Eight out of 10 households throw out personal information with the rubbish that could enable fraudsters to steal their identity, researchers say.

A search of bins for a national anti-fraud campaign found discarded bank details, national insurance numbers, mortgage documents and copies of passports.

Credit card numbers with expiry dates and signatures were found in one in 10 bins. A blank cheque neatly ripped into four pieces was also spotted.

Experts say a date of birth, mother's maiden name, password or even an unopened letter can be as valuable as cash to experienced fraudsters.

Criminals use the stolen personal information to open bank accounts, buy goods or apply illegally for credit cards, mobile phones or state benefits.

The research was conducted for National Identity Fraud Prevention Week, a government-backed campaign to remind people to keep personal details secure.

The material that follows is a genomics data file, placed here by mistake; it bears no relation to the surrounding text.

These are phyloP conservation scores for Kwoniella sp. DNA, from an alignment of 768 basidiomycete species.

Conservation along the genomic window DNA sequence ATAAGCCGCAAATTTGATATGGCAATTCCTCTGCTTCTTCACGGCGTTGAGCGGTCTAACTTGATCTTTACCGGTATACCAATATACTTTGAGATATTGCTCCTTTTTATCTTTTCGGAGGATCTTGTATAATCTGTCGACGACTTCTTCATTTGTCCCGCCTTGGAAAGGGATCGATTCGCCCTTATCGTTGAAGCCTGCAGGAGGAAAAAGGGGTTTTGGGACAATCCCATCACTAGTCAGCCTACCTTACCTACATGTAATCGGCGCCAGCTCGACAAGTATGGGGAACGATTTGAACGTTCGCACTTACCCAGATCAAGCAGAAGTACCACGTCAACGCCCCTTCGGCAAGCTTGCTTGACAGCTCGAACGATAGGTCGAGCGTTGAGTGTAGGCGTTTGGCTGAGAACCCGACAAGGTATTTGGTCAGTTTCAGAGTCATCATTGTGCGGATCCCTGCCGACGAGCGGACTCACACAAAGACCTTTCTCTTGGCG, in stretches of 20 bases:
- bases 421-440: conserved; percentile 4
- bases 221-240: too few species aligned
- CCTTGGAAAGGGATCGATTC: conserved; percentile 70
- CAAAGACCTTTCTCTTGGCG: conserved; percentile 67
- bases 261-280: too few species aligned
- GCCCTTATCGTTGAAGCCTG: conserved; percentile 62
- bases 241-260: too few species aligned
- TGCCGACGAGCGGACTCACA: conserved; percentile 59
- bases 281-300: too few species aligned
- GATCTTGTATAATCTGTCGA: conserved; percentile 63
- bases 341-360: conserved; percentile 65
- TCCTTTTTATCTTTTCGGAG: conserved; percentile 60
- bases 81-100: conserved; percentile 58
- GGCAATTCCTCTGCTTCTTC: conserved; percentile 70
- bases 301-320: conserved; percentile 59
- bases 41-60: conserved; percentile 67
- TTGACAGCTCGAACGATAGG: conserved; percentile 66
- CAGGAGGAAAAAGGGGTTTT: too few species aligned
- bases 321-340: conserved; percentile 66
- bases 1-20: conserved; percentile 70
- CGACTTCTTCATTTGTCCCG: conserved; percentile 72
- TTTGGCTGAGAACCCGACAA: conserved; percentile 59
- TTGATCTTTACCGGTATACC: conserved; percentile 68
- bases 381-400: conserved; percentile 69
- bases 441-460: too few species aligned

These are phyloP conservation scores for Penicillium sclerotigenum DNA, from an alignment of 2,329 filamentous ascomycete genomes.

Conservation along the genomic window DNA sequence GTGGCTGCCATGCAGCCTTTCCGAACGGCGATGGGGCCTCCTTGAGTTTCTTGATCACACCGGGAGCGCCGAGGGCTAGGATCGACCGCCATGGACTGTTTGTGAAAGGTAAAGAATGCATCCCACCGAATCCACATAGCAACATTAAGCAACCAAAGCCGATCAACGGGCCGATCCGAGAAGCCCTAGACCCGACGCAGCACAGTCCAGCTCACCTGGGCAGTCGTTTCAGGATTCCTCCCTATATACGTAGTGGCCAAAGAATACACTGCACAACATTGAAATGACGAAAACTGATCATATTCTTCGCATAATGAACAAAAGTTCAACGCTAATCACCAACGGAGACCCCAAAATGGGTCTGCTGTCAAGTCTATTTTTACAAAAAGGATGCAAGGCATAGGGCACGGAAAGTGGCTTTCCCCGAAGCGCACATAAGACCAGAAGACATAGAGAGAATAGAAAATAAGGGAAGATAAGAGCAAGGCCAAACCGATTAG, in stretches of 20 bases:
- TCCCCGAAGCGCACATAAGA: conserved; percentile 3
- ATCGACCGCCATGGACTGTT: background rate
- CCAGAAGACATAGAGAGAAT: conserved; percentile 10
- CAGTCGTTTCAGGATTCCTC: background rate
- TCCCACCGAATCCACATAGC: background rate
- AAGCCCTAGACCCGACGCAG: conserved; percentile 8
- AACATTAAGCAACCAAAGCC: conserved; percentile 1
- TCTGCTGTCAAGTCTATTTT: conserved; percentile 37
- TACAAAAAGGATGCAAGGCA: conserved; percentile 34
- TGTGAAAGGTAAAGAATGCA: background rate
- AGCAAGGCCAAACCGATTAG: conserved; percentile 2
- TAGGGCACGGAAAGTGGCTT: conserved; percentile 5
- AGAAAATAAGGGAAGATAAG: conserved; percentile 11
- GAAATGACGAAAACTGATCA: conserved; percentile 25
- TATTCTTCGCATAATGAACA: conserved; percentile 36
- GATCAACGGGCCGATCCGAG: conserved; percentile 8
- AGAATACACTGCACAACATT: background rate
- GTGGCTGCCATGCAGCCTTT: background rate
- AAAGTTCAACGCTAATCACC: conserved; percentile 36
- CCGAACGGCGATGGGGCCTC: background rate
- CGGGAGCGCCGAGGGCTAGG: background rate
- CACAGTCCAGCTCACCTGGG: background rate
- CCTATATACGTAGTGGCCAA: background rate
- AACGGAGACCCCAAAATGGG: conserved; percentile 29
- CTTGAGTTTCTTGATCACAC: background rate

It's partly down to the fast-moving pace of society, said campaign spokesman Tyron Hill. We never have time for anything. Taking care of paperwork seems to be pretty low down on people's priorities.

All private documents and letters should be shredded, bank statements checked for unusual payments and important papers locked up at home to deter burglars, he added.

The growth of Internet shopping, banking and socialising has increased the risk of identity fraud, which campaigners say is worth 1.7 billion pounds a year in Britain.

People should never reply to emails asking for personal information and should install a firewall and anti-virus software on their computer.

Don't click on links if you don't recognise them, Hill said. If you're using social network sites like MySpace and Facebook, you should be careful about giving out personal information.

Home Office Minister Meg Hillier said identity theft often funds other crime such as drug trafficking, illegal immigration and benefit fraud.

Identity fraud is a serious problem and is often the tip of the iceberg, she said. For more details visit: www.stop-idfraud.co.uk/